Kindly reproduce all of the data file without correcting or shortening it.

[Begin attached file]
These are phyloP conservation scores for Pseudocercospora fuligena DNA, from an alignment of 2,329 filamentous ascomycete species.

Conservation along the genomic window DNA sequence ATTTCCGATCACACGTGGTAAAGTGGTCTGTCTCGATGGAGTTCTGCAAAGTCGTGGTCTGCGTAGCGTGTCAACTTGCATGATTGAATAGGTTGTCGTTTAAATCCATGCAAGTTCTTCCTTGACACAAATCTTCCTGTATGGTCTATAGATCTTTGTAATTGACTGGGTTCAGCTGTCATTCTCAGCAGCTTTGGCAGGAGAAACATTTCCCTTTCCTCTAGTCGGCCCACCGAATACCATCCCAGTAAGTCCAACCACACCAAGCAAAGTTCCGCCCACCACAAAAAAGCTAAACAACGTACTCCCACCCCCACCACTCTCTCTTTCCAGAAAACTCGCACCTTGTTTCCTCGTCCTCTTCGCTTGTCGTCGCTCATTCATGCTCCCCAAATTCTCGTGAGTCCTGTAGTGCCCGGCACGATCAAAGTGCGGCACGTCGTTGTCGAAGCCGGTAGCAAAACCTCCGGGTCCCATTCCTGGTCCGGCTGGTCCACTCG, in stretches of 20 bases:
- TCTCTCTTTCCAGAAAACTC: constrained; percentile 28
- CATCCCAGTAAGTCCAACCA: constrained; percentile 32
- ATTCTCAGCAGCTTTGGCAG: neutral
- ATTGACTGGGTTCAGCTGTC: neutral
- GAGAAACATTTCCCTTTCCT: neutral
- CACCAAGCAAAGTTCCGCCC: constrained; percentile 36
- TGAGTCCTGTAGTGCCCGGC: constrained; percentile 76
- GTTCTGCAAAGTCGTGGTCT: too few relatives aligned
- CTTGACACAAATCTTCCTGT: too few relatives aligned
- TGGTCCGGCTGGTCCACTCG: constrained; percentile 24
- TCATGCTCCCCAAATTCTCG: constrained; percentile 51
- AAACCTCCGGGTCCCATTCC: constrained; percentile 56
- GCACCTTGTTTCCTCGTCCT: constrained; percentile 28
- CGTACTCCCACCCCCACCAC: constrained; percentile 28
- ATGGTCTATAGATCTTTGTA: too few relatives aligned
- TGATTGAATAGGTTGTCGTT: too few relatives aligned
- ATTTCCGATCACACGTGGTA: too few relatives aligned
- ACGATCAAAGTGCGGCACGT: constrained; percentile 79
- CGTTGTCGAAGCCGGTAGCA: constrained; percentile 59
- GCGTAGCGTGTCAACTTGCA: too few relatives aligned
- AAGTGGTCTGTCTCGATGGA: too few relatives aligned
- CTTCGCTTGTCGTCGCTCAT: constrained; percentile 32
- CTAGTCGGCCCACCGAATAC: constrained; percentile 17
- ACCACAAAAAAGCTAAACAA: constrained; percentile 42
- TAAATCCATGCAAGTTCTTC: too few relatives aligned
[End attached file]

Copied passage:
These are phyloP conservation scores for Pseudocercospora fuligena DNA, from an alignment of 2,329 filamentous ascomycete species.

Conservation along the genomic window DNA sequence ATTTCCGATCACACGTGGTAAAGTGGTCTGTCTCGATGGAGTTCTGCAAAGTCGTGGTCTGCGTAGCGTGTCAACTTGCATGATTGAATAGGTTGTCGTTTAAATCCATGCAAGTTCTTCCTTGACACAAATCTTCCTGTATGGTCTATAGATCTTTGTAATTGACTGGGTTCAGCTGTCATTCTCAGCAGCTTTGGCAGGAGAAACATTTCCCTTTCCTCTAGTCGGCCCACCGAATACCATCCCAGTAAGTCCAACCACACCAAGCAAAGTTCCGCCCACCACAAAAAAGCTAAACAACGTACTCCCACCCCCACCACTCTCTCTTTCCAGAAAACTCGCACCTTGTTTCCTCGTCCTCTTCGCTTGTCGTCGCTCATTCATGCTCCCCAAATTCTCGTGAGTCCTGTAGTGCCCGGCACGATCAAAGTGCGGCACGTCGTTGTCGAAGCCGGTAGCAAAACCTCCGGGTCCCATTCCTGGTCCGGCTGGTCCACTCG, in stretches of 20 bases:
- TCTCTCTTTCCAGAAAACTC: constrained; percentile 28
- CATCCCAGTAAGTCCAACCA: constrained; percentile 32
- ATTCTCAGCAGCTTTGGCAG: neutral
- ATTGACTGGGTTCAGCTGTC: neutral
- GAGAAACATTTCCCTTTCCT: neutral
- CACCAAGCAAAGTTCCGCCC: constrained; percentile 36
- TGAGTCCTGTAGTGCCCGGC: constrained; percentile 76
- GTTCTGCAAAGTCGTGGTCT: too few relatives aligned
- CTTGACACAAATCTTCCTGT: too few relatives aligned
- TGGTCCGGCTGGTCCACTCG: constrained; percentile 24
- TCATGCTCCCCAAATTCTCG: constrained; percentile 51
- AAACCTCCGGGTCCCATTCC: constrained; percentile 56
- GCACCTTGTTTCCTCGTCCT: constrained; percentile 28
- CGTACTCCCACCCCCACCAC: constrained; percentile 28
- ATGGTCTATAGATCTTTGTA: too few relatives aligned
- TGATTGAATAGGTTGTCGTT: too few relatives aligned
- ATTTCCGATCACACGTGGTA: too few relatives aligned
- ACGATCAAAGTGCGGCACGT: constrained; percentile 79
- CGTTGTCGAAGCCGGTAGCA: constrained; percentile 59
- GCGTAGCGTGTCAACTTGCA: too few relatives aligned
- AAGTGGTCTGTCTCGATGGA: too few relatives aligned
- CTTCGCTTGTCGTCGCTCAT: constrained; percentile 32
- CTAGTCGGCCCACCGAATAC: constrained; percentile 17
- ACCACAAAAAAGCTAAACAA: constrained; percentile 42
- TAAATCCATGCAAGTTCTTC: too few relatives aligned